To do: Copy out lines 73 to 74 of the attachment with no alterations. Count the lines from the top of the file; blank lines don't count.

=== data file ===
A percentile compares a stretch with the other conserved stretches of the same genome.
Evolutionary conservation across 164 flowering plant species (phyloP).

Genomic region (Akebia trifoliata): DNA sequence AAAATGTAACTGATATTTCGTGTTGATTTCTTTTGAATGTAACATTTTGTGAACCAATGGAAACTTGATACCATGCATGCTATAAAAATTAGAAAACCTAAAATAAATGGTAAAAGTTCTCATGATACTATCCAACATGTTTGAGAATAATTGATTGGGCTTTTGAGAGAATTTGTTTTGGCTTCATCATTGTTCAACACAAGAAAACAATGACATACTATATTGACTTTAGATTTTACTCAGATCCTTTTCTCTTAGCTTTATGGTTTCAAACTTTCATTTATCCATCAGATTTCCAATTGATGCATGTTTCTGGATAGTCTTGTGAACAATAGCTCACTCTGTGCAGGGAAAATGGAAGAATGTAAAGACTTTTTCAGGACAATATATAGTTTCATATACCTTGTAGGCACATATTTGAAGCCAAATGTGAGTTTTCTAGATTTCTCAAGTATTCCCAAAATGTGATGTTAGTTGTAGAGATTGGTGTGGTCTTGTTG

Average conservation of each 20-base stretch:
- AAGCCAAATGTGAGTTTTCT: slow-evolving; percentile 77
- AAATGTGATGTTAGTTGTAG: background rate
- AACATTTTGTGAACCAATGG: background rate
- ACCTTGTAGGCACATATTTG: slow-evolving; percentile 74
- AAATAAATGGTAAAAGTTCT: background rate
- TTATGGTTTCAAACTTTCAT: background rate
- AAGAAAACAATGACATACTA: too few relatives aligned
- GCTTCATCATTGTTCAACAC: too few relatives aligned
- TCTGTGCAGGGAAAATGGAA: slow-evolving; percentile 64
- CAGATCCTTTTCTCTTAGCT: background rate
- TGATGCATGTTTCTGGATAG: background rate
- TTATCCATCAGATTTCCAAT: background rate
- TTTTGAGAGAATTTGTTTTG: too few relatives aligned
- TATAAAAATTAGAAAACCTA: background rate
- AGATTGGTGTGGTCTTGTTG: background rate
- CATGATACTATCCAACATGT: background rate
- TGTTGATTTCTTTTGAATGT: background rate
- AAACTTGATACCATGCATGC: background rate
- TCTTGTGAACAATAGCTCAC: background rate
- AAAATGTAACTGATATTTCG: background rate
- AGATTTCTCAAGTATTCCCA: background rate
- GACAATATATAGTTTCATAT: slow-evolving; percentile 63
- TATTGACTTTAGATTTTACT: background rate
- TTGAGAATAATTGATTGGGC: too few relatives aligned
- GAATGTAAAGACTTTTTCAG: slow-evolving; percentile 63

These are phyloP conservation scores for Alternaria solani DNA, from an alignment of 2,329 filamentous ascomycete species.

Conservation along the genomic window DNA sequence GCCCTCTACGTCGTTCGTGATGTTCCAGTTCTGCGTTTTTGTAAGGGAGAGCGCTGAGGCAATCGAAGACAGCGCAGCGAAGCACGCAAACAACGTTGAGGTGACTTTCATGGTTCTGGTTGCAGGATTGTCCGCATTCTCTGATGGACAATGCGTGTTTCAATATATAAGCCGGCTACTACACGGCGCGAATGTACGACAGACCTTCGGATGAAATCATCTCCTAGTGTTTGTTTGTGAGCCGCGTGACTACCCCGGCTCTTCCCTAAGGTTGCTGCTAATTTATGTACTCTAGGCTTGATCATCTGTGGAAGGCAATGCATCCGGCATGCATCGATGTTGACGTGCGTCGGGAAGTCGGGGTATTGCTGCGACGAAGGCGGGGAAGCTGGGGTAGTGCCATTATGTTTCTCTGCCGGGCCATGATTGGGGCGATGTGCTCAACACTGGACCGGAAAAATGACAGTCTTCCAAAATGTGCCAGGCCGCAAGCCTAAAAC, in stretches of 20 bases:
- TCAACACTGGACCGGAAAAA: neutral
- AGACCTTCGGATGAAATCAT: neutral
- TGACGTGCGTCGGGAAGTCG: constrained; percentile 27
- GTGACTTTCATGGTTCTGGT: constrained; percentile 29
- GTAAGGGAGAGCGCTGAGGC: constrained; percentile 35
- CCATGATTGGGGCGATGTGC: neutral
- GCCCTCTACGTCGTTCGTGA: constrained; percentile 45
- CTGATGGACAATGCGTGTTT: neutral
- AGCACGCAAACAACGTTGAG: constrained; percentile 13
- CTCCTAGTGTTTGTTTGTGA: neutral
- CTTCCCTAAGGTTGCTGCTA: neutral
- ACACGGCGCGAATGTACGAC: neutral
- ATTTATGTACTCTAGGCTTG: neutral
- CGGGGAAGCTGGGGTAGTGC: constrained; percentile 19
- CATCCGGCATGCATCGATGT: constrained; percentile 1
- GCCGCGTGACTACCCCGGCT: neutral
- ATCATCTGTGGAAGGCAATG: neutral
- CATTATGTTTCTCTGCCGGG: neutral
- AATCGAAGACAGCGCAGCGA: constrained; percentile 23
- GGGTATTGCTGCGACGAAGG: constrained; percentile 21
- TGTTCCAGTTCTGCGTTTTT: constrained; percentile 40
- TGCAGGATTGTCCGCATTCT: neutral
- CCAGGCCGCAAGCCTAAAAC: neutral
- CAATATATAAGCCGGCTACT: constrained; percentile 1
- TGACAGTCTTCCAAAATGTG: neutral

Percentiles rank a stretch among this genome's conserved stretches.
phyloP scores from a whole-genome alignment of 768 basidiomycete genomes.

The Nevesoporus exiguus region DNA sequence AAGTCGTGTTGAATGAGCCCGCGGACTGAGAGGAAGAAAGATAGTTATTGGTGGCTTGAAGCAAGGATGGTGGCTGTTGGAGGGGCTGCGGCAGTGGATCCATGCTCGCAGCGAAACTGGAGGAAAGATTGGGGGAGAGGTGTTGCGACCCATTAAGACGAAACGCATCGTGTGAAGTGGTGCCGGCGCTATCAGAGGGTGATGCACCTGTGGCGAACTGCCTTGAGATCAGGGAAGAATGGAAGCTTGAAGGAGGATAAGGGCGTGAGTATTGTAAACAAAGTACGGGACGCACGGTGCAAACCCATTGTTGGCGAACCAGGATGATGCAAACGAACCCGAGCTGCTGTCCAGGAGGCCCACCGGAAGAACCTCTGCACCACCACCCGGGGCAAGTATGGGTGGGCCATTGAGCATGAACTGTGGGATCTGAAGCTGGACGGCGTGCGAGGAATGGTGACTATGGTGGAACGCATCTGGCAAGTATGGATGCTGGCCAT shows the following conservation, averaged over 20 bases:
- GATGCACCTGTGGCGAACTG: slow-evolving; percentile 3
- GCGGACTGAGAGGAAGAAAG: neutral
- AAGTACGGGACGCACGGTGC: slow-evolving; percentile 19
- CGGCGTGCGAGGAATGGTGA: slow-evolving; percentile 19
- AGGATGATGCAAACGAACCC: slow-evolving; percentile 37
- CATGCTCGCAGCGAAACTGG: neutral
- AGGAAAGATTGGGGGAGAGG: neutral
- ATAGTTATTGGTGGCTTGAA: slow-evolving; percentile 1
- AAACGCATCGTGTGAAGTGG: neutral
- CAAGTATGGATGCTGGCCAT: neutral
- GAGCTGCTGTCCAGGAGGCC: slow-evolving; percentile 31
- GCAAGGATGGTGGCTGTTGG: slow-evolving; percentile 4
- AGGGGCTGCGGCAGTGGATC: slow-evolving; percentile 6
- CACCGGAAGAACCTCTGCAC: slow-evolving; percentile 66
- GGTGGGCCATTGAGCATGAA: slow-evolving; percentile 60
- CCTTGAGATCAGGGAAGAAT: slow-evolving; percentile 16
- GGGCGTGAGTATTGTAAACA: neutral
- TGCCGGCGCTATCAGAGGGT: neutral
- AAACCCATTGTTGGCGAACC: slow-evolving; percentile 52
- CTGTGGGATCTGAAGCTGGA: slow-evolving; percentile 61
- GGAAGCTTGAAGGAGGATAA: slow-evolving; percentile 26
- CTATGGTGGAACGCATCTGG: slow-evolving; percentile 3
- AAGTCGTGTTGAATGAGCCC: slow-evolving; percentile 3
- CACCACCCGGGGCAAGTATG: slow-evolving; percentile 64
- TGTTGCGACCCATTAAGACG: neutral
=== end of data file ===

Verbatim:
- CACCGGAAGAACCTCTGCAC: slow-evolving; percentile 66
- GGTGGGCCATTGAGCATGAA: slow-evolving; percentile 60